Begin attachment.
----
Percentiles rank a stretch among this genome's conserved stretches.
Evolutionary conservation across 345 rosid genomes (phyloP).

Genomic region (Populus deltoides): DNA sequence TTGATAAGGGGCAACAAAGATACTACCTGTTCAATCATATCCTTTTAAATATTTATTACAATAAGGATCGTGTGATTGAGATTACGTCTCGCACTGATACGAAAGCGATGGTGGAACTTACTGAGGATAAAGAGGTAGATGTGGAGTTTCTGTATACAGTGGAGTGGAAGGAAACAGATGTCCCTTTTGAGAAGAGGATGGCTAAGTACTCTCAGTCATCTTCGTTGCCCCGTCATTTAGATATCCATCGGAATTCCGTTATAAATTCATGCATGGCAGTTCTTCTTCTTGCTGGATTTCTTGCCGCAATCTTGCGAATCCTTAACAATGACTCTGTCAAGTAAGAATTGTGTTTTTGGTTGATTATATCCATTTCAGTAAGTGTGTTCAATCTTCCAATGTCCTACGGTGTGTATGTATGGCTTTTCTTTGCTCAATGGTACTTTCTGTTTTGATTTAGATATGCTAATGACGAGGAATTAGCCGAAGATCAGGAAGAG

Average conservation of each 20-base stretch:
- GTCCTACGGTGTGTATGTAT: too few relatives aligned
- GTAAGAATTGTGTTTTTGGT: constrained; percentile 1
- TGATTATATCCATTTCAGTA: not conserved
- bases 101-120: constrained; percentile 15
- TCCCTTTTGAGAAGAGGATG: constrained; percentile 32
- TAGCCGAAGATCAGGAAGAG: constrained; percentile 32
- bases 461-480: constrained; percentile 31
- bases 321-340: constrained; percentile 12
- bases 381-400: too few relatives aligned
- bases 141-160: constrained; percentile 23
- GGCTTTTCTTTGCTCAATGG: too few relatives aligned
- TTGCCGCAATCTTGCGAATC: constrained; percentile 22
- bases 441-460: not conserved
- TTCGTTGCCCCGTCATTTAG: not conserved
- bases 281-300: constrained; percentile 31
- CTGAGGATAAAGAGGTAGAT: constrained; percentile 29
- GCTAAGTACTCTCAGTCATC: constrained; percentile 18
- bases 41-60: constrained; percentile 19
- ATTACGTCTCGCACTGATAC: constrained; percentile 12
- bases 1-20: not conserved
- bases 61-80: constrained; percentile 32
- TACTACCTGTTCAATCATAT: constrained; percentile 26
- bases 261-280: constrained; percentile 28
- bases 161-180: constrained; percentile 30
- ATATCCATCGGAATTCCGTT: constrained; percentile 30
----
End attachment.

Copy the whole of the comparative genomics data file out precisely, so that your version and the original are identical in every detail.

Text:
Percentiles rank a stretch among this genome's conserved stretches.
Evolutionary conservation across 345 rosid genomes (phyloP).

Genomic region (Populus deltoides): DNA sequence TTGATAAGGGGCAACAAAGATACTACCTGTTCAATCATATCCTTTTAAATATTTATTACAATAAGGATCGTGTGATTGAGATTACGTCTCGCACTGATACGAAAGCGATGGTGGAACTTACTGAGGATAAAGAGGTAGATGTGGAGTTTCTGTATACAGTGGAGTGGAAGGAAACAGATGTCCCTTTTGAGAAGAGGATGGCTAAGTACTCTCAGTCATCTTCGTTGCCCCGTCATTTAGATATCCATCGGAATTCCGTTATAAATTCATGCATGGCAGTTCTTCTTCTTGCTGGATTTCTTGCCGCAATCTTGCGAATCCTTAACAATGACTCTGTCAAGTAAGAATTGTGTTTTTGGTTGATTATATCCATTTCAGTAAGTGTGTTCAATCTTCCAATGTCCTACGGTGTGTATGTATGGCTTTTCTTTGCTCAATGGTACTTTCTGTTTTGATTTAGATATGCTAATGACGAGGAATTAGCCGAAGATCAGGAAGAG

Average conservation of each 20-base stretch:
- GTCCTACGGTGTGTATGTAT: too few relatives aligned
- GTAAGAATTGTGTTTTTGGT: constrained; percentile 1
- TGATTATATCCATTTCAGTA: not conserved
- bases 101-120: constrained; percentile 15
- TCCCTTTTGAGAAGAGGATG: constrained; percentile 32
- TAGCCGAAGATCAGGAAGAG: constrained; percentile 32
- bases 461-480: constrained; percentile 31
- bases 321-340: constrained; percentile 12
- bases 381-400: too few relatives aligned
- bases 141-160: constrained; percentile 23
- GGCTTTTCTTTGCTCAATGG: too few relatives aligned
- TTGCCGCAATCTTGCGAATC: constrained; percentile 22
- bases 441-460: not conserved
- TTCGTTGCCCCGTCATTTAG: not conserved
- bases 281-300: constrained; percentile 31
- CTGAGGATAAAGAGGTAGAT: constrained; percentile 29
- GCTAAGTACTCTCAGTCATC: constrained; percentile 18
- bases 41-60: constrained; percentile 19
- ATTACGTCTCGCACTGATAC: constrained; percentile 12
- bases 1-20: not conserved
- bases 61-80: constrained; percentile 32
- TACTACCTGTTCAATCATAT: constrained; percentile 26
- bases 261-280: constrained; percentile 28
- bases 161-180: constrained; percentile 30
- ATATCCATCGGAATTCCGTT: constrained; percentile 30